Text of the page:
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Butcher’s Best Country Market Was 3 Decades In The Making For Newtown Man

Steve Ford owns Butcher's Best in Newtown, which offers high-quality meats, seafood, produce and prepared meals. Photo Credit: Courtesy of Butcher's Best
Butcher's Best is serving up high-quality meats, seafood, produce and prepared meals in Newtown. Photo Credit: Meredith Guinness
Butcher's Best serves high-quality meats, seafood, produce and prepared meals, and has a creative store with antiques compiled by owner Steve Ford. Photo Credit: Meredith Guinness
Butcher's Best opened its free-standing store four years ago on South Main Street in Newtown. Photo Credit: Meredith Guinness

NEWTOWN, Conn. -- Steve Ford opened Butcher’s Best Country Market in Newtown four years ago. The concept, however, had baked in Ford’s brain for nearly three decades, beginning when he started out as an animal skinner near Rochester, N.Y.

“I knew early that this was what I wanted to do,’’ Ford said. “Before my wife and I got married, the priest asked me during our interview to show me what you want to do for the rest of your life. I drew this butcher shop. I drew the picture and it sat on my desk up until about four years ago.”

  • Who: Steve Ford, Newtown
  • What: Owner of Butcher's Best Country Market
  • The concept: The store offers high-quality meat, seafood, produce and prepared meals.
  • Learn more:

Ford has spent his entire career in the industry, moving on to an apprenticeship with Wegmans and then working as a butcher at Ancona’s Market in Ridgefield. He initially opened Butcher’s Best at a deli, Newtown Deli and Catering, not far from his current location at 125 S. Main St.

“When I worked at Ancona’s, there was a great sense of camaraderie between customers and staff,’’ Ford said. “The store also offered prepared dishes, recipes and feedback for customers. I thought if I had a store, what they offered would be something I’d like to do.”

The construct of his store follows the plan Ford outlined more than 30 years ago. The store offers the best in quality meets, but its range of prepared foods, cuts of meat, recipes and service are unparalleled.

As a butcher, Ford said he’s the “last of the Mohicans.” But the store is more than about meat. It’s an entire atmosphere focused on providing the best cuts and sharing preparation skills, recipes and knowledge from an experienced staff.

“As we’ve grown in the industry, people identify meat products with grocery stores,’’ Ford said. “I didn’t want that to be the only option for consumers. We wanted to offer more. Quality of product, professionalism, properly cutting the product and talking with the consumer about how to cook it are all important. In the variety of recipes, it’s important to know why one muscle might be better than another.”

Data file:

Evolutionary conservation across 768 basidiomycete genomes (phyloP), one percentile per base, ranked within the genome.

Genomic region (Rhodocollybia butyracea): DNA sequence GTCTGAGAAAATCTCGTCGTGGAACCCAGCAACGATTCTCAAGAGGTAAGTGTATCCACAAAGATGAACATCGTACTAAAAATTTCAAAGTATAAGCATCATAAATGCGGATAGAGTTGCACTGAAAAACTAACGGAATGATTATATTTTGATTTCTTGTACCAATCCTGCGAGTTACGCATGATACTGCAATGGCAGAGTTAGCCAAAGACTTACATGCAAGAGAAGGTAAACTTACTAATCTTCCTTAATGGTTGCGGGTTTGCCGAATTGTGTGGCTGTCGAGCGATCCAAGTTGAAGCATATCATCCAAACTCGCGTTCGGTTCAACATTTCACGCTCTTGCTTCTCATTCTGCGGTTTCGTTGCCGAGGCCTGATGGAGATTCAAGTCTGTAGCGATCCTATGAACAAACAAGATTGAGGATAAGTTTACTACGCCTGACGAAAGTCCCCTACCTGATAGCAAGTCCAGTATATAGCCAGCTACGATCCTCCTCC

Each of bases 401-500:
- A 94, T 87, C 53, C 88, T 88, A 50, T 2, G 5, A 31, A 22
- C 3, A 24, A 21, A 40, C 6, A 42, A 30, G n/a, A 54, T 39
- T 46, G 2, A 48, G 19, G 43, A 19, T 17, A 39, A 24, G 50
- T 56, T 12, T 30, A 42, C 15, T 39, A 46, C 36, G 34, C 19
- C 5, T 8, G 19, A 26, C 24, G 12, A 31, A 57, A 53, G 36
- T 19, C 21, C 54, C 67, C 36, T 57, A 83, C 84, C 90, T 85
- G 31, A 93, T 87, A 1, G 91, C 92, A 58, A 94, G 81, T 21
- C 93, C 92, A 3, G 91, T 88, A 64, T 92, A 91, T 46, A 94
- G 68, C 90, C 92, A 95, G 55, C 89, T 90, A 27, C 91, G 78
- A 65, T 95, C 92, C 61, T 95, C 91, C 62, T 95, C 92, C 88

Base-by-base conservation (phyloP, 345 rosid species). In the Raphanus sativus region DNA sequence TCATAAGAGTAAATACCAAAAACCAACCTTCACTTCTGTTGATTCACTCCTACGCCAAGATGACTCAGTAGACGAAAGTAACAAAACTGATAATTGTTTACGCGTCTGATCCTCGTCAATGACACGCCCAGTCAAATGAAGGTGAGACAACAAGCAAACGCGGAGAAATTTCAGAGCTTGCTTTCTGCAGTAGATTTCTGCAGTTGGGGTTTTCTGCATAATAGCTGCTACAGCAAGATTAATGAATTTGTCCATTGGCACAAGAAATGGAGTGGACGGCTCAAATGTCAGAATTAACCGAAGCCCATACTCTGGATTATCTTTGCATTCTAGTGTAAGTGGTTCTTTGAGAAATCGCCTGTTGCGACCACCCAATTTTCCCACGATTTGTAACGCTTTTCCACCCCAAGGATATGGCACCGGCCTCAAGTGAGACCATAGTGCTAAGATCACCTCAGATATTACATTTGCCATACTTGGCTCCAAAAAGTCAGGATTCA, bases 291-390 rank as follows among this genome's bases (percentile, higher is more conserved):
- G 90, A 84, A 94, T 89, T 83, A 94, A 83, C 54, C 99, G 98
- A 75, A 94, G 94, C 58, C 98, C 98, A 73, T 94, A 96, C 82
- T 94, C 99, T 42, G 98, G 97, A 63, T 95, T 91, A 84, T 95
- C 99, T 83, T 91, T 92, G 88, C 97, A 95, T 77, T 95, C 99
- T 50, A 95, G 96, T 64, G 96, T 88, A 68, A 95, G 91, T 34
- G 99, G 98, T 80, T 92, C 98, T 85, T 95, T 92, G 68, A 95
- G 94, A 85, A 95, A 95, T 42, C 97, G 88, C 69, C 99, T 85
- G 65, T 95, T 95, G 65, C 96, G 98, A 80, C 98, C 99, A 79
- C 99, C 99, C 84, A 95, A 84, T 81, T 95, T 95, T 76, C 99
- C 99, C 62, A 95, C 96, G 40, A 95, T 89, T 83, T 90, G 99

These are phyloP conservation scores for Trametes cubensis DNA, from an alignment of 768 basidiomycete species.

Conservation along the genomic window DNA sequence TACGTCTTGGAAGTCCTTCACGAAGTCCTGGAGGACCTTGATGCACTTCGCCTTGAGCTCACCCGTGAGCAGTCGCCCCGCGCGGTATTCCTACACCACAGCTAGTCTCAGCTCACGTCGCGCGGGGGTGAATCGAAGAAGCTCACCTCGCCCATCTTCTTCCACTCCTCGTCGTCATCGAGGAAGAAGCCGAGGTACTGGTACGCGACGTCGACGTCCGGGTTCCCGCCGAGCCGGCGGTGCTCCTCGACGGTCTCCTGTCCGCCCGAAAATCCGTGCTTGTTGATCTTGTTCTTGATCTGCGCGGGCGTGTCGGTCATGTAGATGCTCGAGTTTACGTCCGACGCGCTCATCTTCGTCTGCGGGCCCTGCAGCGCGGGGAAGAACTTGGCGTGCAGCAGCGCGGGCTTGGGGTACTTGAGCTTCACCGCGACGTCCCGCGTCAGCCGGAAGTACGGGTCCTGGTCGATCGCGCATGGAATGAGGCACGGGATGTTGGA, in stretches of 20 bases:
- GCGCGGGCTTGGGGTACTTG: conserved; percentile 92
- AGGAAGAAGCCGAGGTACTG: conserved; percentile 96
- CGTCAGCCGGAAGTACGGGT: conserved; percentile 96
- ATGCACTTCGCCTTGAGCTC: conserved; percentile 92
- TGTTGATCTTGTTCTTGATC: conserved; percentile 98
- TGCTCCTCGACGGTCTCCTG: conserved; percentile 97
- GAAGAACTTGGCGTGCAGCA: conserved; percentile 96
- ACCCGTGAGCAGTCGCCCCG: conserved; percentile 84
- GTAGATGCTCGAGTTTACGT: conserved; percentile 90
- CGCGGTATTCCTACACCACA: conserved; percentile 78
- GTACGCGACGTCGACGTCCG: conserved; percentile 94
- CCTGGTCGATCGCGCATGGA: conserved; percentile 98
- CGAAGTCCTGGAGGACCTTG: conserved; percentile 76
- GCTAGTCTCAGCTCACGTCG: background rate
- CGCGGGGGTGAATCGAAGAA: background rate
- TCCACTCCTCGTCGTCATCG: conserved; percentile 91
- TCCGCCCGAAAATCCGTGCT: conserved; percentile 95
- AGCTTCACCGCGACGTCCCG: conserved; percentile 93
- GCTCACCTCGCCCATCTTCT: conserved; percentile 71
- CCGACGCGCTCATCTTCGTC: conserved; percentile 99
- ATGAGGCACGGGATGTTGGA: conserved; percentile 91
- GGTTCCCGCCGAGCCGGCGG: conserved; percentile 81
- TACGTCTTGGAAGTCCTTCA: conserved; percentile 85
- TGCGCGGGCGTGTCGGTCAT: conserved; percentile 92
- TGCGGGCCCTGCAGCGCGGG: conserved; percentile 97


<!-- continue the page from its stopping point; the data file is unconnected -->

The lifestyle of a butcher is not for the meek. After Ford worked skinning animals, he cut the animals and moved them to meat lockers. He did most of his work outside in the frigid Rochester winters. “Customers would have individual lockers. They’d come and get their key off a pegboard, open the locker and take the product home.”

Ford calls himself one of the last “hoof-to-sausage” butchers. His shop, however, is far removed from the butcher shops of days gone by. It’s neat, clean and offers items that even the other few remaining butcher shops in Fairfield County do not have.

“The trend with customers is to get everything under one roof,’’ Ford said. “The grocers have adjusted. The butcher shops of old tried to compete with that model, but found out they couldn’t and disappeared. We don’t don’t want to be the only tree in the middle of the field. We want to inspire other butchers to do what we’re doing. Grocers today offer a middle-market product. We are a much higher offering. They can’t do what we do. They can’t put the service behind the product that we offer.”

A simple example is a breakfast favorite, the bacon, egg and cheese sandwich. Ford’s eggs are local; the bacon is made at the store and the bread comes from a supplier in Bridgeport. “It’s a different level of quality,’’ Ford said.

Ford also oversaw the construction of the shop, and his imprint is felt all over. It includes an assortment of antiques, another of Ford’s passions. “Everything you see I had in storage,’’ he said. “I love re-purposing.”

Ford, who was involved with a youth wrestling program in Newtown, has seen his store flourish. “We started with a one-man show, and it was a lot of hours,’’ he said. Now the store has 23 employees, and the offerings have escalated as well. He has successfully put a new spin on a business that has been around since the dawn of time.

“We’re not a volume business and we don’t want to be,’’ he said “We want to service as many as we can. We have a niche we’re trying to serve. This has been a dream of mine for a long time, and it’s exactly what I thought it would be.”

For more information, click here to visit the Butcher’s Best website.

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